Like, I hoped it would be better than the regular production values on “Supergirl.” It’s worse. Melissa Benoist gets to play second fiddle to Tyler Hoechlin and Elizabeth Tulloch’s “Superman Family” backdoor pilot, which is fine because Hoechlin and Tulloch are a hell of a lot less obnoxious than the regular cast this episode. Even though it’s a regular “Supergirl” director (Jesse Warn), somehow Jesse Rath’s totally different. Like no one’s on the same page with the character, actor, writers, director, and it makes his every expository deliver simultaneously exasperating and enraging; the show doesn’t have to be so bad, why aren’t they trying to at least not make it its worst. They ought to be showcasing their strengths.

The show’s shockingly inept at introducing the other heroes, which kind of makes sense since you’ve got to spend time with the regular cast since you’re not paying them all to crossover… but maybe mix it up a bit. Ruby Rose and Katie McGrath doing something has a lot more potential entertainment value than McGrath and Chyler Leigh sniping at each other over McGrath’s supervillain potential. Brandon Routh and David Harewood doing something would beat Routh playing second fiddle to Caity Lotz (who gives the episode’s best performance) and Harewood still having his stupid wisdom lines.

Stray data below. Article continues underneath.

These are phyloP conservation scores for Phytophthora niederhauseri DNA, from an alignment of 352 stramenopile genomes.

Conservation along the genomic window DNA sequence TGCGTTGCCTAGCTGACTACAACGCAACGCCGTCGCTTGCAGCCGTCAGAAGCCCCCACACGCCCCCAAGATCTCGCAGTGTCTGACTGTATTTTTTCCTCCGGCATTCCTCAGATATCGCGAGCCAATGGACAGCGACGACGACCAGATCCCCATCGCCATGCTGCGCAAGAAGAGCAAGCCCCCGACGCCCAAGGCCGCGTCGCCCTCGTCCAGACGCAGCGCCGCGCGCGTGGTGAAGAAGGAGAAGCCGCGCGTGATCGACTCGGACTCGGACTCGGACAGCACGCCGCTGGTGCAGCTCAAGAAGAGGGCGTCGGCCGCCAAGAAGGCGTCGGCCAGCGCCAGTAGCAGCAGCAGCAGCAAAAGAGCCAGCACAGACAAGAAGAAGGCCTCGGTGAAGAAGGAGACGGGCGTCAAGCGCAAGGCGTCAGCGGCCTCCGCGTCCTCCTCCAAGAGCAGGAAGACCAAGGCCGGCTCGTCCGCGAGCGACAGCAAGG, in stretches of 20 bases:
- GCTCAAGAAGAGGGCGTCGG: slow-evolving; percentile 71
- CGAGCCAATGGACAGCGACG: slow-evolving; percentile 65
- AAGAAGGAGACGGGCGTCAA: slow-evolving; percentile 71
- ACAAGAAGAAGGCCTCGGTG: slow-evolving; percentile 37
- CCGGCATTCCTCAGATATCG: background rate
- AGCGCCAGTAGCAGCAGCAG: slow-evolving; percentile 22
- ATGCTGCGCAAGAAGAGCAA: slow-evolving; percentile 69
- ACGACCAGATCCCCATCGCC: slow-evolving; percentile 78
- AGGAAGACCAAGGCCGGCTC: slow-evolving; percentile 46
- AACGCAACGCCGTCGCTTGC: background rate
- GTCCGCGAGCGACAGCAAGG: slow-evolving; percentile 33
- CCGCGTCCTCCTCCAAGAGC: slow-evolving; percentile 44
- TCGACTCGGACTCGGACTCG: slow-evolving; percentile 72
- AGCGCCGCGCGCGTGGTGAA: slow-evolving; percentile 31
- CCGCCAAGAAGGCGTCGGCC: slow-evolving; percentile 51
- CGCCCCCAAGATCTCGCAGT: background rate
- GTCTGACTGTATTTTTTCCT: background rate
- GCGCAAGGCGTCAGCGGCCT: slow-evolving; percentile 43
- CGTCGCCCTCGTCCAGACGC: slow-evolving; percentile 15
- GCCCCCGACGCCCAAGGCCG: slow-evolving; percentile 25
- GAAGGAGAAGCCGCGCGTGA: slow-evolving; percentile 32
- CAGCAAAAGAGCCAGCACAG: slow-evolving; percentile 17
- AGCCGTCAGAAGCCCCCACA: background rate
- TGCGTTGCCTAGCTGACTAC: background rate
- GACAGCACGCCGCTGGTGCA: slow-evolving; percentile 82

Nicole Maines and Azie Tesfai only show up to herd people out of the waterfront area, which has become the show’s biggest and stupidest action trope now. Is it a Vancouver fun run or something, shooting “run from the huge waterfront in the Kansas City stand-in city” every week?